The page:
That's the best way to put it. It's all about keeping a close relationship with them as they grow up. I'm definitely keeping this as a reference, thank you so much. My girls are 5 and although I have a long way to go, it's good to have something like this!

Liz Mays said...

A lot of people make that mistake of trying to be their friends, rather than their parents. That doesn't do them any favors.

Christine Tatum said...

Great advice! I especially love the expect them to do it part! I knew what was expected of me, and I didn't have to be told to do it. You shouldn't have to be told over and over. That leads to an adult having to be micro managed at work because they don't do what is expected of them! Thanks for the post!

Becca Wilson said...

Monitoring the kids friendships is definitely number on! You never know who your kids are associating with and until you do you want be able to help them know what choices to make and be able to talk openly about what may be going on in their lives.

Cheap Is The *New* Classy said...

I tried to raise my daughter right and be the parent that I thought I needed to be. I really hope that it takes. Right now she is having a tough time, but I am hoping that soon she will see what I was trying to do and come back to me and say,"You were right, Mom."

Jess Holmes said...

Thankfully I don't have to think about this for a long while but I'm sure its very useful to those with teens!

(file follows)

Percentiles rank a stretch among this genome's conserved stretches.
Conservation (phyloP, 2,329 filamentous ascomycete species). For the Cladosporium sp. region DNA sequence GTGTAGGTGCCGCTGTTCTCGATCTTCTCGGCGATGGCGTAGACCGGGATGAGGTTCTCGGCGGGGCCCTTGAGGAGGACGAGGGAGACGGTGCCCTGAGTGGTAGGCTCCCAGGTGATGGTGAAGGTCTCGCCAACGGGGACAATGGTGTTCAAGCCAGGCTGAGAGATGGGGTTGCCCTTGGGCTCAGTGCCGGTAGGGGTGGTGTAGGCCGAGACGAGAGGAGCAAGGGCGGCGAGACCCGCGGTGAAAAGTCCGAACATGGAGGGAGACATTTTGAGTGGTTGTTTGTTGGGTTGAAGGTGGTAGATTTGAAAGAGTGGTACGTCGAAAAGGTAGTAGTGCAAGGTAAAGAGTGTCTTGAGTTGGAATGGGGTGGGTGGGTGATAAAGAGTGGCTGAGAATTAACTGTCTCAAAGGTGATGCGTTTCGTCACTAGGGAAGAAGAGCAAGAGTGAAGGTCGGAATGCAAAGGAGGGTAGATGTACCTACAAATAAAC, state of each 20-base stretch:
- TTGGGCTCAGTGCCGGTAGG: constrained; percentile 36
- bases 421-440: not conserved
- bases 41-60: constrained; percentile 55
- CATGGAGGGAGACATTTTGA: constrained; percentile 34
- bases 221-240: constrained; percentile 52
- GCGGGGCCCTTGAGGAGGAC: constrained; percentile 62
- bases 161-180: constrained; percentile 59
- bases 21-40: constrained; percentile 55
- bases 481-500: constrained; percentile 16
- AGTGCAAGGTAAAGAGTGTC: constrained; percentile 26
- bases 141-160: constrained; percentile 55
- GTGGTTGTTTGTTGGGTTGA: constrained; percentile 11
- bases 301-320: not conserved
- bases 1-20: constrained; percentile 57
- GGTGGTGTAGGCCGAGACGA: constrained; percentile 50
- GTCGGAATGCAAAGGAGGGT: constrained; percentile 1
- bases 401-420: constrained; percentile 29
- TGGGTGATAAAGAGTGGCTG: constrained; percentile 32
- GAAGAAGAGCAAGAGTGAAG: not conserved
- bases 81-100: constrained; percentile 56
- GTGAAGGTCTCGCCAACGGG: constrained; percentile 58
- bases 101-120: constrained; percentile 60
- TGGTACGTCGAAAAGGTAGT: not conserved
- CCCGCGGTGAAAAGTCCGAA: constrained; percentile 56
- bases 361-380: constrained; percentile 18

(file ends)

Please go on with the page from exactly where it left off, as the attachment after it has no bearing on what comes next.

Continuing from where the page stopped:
Azlin Bloor said...

Great post, the world is ever changing and and throwing up some tough curveballs for our kids. I'm not too impressed with the chap who didn't believe your daughter though! My oldest is 15 and has never touched alcohol or smoked, and long may that continue!

mail4rosey said...

'Everyone' may be doing it but we're not. Oh how my daughter hates those words right now. She'll appreciate them though, when she's older and sees why. :)

ConciergeLibrarian said...

I agree with you that teens face all kinds of challenges these days. We have to make sure that our homes are safe havens where they learn the things that will help them out there in the big bad world

Spark of Southern Moms said...

Teens and well, children in general, have a lot more difficulties to face than what we did as kids. Times changes and times are or seem to be getting harder. You have to do the best you can to raise them with morals, good work ethics and just to be a good person all the way around.

Spark of Southern Moms said...

Teens and well, children in general, have a lot more difficulties to face than what we did as kids. Times changes and times are or seem to be getting harder. You have to do the best you can to raise them with morals, good work ethics and just to be a good person all the way around.

Kathy Kenny Ngo said...

I agree with your tips. I have a son, and I always make sure that we have time for each other. Communication is a great tool to know how is it going for your kid.

Ayesha Heart said...

Perfect! Moms are God's blessings. I super agree with your powerful tips! Kids nowadays need more of our advice, guidance and the like. Thanks for sharing this. Moms with teens will appreciate this very much.

Ckrusch said...

These tips are great! I will keep this in my mind, because in a year or two, I will be needing it!

berlin domingo said...

Being a parent to a teen can be real hard. I have two teens now and sometimes, i would wanti to shout and cry out of disappointment. Nontheless, i am happy the husband is helping me with disciplining the boys.

 
>